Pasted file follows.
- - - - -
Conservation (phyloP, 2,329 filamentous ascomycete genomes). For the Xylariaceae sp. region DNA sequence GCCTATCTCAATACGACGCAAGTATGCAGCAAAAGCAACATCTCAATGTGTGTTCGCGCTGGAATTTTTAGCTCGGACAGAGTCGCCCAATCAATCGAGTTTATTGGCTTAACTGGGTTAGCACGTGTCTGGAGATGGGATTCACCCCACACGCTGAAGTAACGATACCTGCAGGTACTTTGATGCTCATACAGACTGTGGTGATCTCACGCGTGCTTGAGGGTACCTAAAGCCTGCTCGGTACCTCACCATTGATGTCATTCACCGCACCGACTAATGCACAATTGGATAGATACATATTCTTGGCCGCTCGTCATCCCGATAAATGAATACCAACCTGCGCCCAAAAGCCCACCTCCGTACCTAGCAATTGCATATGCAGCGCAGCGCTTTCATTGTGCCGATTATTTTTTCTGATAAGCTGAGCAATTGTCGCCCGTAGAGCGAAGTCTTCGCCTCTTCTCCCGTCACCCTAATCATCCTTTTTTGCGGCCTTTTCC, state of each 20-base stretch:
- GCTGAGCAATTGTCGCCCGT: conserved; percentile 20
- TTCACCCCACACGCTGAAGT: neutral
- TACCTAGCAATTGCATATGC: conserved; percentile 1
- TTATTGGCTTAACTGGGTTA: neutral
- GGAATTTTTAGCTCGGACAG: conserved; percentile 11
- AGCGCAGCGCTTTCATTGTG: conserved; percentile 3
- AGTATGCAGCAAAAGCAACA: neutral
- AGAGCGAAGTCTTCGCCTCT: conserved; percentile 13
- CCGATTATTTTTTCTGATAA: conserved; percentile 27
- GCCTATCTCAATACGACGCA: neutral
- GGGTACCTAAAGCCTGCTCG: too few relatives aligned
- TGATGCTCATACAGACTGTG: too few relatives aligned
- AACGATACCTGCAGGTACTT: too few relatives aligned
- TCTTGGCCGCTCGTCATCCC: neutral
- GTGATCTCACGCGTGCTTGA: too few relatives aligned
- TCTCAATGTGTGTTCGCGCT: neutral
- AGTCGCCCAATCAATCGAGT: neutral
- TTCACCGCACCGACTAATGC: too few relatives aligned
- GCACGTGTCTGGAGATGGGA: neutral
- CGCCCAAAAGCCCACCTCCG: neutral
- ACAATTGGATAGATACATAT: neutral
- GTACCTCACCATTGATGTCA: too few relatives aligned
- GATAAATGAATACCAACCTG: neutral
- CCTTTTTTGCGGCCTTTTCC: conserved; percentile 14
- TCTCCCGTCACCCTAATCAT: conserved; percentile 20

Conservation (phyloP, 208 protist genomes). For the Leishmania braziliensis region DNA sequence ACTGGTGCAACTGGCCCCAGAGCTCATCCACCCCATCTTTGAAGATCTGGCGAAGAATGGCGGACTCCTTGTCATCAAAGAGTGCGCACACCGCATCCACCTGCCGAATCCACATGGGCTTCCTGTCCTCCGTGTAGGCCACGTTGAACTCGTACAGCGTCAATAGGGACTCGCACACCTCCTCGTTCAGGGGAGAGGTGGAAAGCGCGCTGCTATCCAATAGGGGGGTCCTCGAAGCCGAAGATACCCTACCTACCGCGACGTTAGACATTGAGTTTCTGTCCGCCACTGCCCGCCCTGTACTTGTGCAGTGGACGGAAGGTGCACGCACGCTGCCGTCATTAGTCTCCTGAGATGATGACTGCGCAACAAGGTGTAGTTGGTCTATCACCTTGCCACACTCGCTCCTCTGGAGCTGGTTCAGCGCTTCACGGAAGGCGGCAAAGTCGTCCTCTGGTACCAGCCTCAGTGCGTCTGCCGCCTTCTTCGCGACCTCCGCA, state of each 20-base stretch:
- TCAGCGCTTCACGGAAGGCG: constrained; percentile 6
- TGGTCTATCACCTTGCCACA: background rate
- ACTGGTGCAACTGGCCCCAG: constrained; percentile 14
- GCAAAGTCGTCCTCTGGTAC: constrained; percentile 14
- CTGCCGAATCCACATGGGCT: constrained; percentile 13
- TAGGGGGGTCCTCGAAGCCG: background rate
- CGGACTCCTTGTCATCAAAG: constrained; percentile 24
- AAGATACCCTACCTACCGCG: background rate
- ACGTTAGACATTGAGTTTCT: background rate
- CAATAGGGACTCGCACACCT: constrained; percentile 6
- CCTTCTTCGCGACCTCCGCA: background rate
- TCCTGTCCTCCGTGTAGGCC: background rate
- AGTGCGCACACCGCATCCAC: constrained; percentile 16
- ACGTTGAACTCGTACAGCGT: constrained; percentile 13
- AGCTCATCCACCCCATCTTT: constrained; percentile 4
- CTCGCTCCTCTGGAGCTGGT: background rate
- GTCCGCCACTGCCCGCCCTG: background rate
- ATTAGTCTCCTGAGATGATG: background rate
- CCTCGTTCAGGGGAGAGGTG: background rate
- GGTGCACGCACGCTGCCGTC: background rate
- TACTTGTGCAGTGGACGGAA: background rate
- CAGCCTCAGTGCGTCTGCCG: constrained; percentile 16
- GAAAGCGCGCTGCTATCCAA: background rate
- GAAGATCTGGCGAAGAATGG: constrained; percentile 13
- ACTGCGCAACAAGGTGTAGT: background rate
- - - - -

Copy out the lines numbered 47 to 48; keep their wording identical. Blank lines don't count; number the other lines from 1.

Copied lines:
- GGTGCACGCACGCTGCCGTC: background rate
- TACTTGTGCAGTGGACGGAA: background rate